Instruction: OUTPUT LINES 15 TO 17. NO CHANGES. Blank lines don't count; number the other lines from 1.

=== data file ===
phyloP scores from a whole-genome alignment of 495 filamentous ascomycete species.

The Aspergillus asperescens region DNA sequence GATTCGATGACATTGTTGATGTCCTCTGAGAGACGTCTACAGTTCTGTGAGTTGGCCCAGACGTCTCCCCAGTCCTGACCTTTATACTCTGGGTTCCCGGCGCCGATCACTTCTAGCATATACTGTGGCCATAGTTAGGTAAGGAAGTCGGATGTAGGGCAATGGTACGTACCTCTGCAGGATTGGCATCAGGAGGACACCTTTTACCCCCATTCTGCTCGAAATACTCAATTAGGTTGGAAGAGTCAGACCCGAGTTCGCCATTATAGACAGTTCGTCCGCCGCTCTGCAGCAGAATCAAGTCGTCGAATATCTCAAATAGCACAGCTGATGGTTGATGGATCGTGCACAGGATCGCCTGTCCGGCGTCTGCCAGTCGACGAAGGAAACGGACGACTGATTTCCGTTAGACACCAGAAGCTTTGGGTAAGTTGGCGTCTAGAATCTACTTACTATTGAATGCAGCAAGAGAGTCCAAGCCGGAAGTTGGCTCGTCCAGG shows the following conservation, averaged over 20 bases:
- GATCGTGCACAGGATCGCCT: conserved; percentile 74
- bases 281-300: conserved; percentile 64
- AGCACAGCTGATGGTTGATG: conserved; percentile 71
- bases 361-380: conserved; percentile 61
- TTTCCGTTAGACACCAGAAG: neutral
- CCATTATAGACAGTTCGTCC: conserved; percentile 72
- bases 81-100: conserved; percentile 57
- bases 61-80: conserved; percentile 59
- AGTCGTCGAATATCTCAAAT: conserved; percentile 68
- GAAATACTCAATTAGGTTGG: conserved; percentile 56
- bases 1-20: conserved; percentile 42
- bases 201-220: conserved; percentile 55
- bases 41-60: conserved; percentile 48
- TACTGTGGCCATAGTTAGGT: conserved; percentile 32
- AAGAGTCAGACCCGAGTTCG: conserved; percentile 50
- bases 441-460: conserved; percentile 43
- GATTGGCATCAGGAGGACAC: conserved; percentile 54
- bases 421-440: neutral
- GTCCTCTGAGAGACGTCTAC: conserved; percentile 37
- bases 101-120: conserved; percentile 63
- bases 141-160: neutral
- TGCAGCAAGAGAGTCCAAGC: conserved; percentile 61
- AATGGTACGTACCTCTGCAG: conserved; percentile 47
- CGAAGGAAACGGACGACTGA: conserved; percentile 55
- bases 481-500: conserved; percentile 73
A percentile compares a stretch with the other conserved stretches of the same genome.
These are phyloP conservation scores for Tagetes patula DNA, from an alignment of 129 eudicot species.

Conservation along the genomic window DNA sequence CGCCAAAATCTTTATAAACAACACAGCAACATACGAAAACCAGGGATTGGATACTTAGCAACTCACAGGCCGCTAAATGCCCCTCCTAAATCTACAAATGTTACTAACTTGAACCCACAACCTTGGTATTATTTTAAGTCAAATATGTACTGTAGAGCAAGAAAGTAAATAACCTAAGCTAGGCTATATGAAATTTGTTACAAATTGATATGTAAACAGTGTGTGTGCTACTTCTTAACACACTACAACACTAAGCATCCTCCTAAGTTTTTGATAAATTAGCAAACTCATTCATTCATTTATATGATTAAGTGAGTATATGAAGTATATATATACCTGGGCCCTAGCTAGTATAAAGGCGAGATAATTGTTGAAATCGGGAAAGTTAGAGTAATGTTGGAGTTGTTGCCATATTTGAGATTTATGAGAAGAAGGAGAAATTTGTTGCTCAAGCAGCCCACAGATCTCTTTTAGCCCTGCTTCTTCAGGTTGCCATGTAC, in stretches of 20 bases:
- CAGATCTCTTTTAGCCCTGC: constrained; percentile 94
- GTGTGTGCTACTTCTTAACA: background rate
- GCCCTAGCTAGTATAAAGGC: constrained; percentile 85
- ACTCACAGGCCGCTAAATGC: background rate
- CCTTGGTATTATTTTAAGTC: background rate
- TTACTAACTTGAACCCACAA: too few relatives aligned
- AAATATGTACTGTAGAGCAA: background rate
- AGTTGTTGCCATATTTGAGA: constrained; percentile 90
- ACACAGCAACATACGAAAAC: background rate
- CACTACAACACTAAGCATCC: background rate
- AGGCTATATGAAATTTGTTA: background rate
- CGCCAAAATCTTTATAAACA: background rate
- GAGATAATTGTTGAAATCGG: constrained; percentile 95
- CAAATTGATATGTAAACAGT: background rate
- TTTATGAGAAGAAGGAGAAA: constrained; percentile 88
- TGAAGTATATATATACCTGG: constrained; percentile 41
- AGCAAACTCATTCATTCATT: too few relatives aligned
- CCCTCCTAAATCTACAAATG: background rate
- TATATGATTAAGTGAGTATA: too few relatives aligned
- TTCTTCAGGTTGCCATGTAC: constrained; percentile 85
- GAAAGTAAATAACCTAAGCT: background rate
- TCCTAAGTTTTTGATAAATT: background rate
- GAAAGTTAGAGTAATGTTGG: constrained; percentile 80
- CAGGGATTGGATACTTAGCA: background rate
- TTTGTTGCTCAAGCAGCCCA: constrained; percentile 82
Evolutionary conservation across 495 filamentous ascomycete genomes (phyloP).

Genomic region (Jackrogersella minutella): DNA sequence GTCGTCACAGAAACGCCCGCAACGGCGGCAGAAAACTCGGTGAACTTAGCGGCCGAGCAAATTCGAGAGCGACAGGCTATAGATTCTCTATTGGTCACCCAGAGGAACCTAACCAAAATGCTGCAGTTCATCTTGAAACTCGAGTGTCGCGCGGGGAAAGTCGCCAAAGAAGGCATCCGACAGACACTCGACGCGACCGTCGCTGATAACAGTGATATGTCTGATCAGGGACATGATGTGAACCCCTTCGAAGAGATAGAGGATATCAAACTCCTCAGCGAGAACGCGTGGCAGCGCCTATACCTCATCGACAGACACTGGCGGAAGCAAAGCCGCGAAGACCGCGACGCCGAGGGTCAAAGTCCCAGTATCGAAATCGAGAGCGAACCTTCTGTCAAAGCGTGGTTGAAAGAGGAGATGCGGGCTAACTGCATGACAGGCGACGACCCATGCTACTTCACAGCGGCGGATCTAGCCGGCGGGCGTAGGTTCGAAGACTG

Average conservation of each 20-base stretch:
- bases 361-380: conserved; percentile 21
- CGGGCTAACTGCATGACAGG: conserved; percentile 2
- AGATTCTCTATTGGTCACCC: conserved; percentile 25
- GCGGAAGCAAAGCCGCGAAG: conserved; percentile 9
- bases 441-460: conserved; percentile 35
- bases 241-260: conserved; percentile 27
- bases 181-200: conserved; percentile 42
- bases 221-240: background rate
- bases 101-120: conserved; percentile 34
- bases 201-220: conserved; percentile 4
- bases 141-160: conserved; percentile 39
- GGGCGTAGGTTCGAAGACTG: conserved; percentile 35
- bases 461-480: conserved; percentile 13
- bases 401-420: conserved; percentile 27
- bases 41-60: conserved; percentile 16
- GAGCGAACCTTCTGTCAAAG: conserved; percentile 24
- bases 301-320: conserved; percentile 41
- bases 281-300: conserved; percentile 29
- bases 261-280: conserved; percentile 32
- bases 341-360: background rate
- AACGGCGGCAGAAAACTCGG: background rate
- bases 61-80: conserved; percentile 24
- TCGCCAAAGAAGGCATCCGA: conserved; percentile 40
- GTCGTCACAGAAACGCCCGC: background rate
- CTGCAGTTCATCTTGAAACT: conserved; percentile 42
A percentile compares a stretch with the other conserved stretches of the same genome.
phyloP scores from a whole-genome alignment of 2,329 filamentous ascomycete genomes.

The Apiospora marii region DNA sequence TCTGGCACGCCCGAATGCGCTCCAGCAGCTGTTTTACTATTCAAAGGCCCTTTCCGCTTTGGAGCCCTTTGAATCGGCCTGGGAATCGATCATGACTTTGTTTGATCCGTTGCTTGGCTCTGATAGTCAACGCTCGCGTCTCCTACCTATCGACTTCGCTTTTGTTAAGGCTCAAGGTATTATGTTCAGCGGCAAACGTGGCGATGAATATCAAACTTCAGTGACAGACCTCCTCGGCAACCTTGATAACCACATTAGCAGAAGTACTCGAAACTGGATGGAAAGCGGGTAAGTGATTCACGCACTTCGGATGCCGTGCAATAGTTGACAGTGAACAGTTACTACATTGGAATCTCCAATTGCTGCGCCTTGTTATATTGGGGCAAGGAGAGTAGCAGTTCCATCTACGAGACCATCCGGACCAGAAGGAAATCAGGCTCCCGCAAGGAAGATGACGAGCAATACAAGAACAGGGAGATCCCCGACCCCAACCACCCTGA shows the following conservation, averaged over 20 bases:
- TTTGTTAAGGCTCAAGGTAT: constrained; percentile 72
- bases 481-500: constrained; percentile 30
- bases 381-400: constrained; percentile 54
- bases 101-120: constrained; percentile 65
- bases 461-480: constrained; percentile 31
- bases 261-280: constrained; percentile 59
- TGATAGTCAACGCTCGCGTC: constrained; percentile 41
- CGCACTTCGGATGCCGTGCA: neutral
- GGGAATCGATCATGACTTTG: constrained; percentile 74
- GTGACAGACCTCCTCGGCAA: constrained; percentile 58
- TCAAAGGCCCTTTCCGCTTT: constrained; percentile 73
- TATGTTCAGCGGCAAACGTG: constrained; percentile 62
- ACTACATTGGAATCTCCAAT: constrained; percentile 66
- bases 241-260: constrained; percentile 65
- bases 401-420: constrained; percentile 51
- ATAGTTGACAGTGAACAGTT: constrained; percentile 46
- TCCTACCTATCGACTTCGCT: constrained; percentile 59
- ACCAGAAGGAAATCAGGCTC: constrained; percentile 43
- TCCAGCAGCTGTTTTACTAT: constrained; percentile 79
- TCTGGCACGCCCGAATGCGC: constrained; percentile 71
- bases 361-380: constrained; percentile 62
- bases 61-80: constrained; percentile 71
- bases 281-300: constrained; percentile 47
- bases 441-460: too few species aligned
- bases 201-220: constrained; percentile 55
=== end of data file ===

- bases 41-60: conserved; percentile 48
- TACTGTGGCCATAGTTAGGT: conserved; percentile 32
- AAGAGTCAGACCCGAGTTCG: conserved; percentile 50